The foolish man built his house upon the marsh…
If you visited Rochdale in the mid to late 1970s and had an interest in modernist and brutalist architecture, you were in for a treat. As well as its soon to be demolished bus station, you could place its brown clad shopping centre. You knew you entered the Lancashire town after seeing the Seven Sisters tower blocks in Spotland.
Just off the A627(M) was another housing estate. One where the then Housing Minister Richard Crossman hoped to see residents punting on the Rochdale Canal nearby.
The Ashfield Valley estate was completed in 1969. 1,014 dwelling blocks were built by Cruden, to the tune of £3.1 million (£48.9 million in 2013 prices). It comprised of twenty-six mid-rise blocks of maisonettes and flats, with access to street level via stairs and lifts, horizontal street decks. Each of the 26 blocks were named in alphabetical order.
Construction began three years earlier using the Skarne prefabricated building system. The Scandinavian Skarne building system was also used in the Killingworth estate and in the Whitfield housing scheme on the outskirts of Dundee.
The Sinking Feeling
It was claimed that Ashfield Valley was built too quickly and too cheaply. Crossman’s statement about people going about their business along the Rochdale Canal was probably closer to the truth than some would have thought. Within ten years, Ashfield Valley’s flats were sinking. Prior to reclamation work, the site was originally marshland. That led to the estate’s loss of popularity. Where there was originally a mix of tenants, those who were able to move out left.
Then, disaster struck. January 1987 saw the cracking of frozen water pipes, which led to the flooding of 15 out of 26 blocks.
By then, the flats and maisonettes on Ashfield Valley were difficult to let. It was perceived by its residents as a dumping ground. Therefore the chances of gaining credit accounts and viable job prospects were virtually nil. It also lacked one essential ingredient of any viable housing estate: decent community facilities. A laundrette lasted just eighteen months. From the start, the only facility on the estate was its general store.
In its twilight years, squatters moved in to the estate’s mostly vacant dwellings. Like the twilight years of the Hulme Crescents, there was some sort of counterculture with punk bands. By 1990, its fate was sealed with demolition starting at the end of that year. In the end, thanks to council cutbacks, demolition work was a slow process. Three of the smallest blocks were retained and refurbished. Blocks J, K and L became Stoneyvale Court.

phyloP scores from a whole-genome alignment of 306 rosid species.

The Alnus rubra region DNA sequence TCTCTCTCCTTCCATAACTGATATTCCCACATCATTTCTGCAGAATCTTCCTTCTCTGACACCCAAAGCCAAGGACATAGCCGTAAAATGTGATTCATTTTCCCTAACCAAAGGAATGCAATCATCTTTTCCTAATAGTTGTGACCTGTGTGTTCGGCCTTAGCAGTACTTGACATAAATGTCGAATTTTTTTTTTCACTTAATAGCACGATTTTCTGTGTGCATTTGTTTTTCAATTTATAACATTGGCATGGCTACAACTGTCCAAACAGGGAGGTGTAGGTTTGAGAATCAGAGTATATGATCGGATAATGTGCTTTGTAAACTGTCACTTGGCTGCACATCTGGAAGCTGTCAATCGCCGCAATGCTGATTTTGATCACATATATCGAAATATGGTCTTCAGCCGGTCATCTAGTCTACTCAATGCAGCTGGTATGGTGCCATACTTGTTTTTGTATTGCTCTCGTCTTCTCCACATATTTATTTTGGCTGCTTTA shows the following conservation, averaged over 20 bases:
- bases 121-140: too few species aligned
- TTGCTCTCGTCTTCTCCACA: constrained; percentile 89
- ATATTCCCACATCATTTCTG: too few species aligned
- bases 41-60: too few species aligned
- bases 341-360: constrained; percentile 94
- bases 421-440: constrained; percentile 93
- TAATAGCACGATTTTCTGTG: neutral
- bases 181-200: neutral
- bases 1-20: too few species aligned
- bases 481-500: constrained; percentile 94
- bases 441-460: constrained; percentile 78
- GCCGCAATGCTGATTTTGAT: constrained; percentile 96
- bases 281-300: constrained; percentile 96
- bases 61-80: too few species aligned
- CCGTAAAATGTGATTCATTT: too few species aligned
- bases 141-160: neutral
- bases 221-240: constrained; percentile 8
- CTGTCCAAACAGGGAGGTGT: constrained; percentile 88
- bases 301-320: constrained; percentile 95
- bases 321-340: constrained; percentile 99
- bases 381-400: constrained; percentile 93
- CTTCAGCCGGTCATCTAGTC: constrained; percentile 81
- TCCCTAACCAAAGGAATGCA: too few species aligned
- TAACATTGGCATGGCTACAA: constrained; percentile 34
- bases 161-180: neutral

Today, the site of Ashfield Valley comprises of something anathema to the counterculture of the late 1980s. In its place is a small retail park including a B&Q Warehouse, ODEON multiplex cinema and a drive thru McDonalds. This included a new spine road known as Sandbrook Way. New offices were built, one of which was the Cooperative Retail Services’ headquarters prior to the CWS/CRS merger. Another, now the home of Zen Internet.
Ashfield Estate in Film
Ashfield Estate was the subject of two documentaries which featured on ITV. One focused on its drugs problem entitled Heroin: The Local Connection, which was an episode of Thames Television’s documentary series TV Eye.
The most thorough one, filmed in 1990 by Granada Television is Hardcore Valley which took the point of view from its residents. Its demolition also inspired a one-off film set to the poetry of Simon Armitage, entitled Xanadu (BBC Two, 1991).
Thanks to the wonders of YouTube we have in full, Hardcore Valley:
Before I go…
Did you live on the Ashfield Valley estate? Feel free to comment on your experiences.
S.V., 14 November 2013.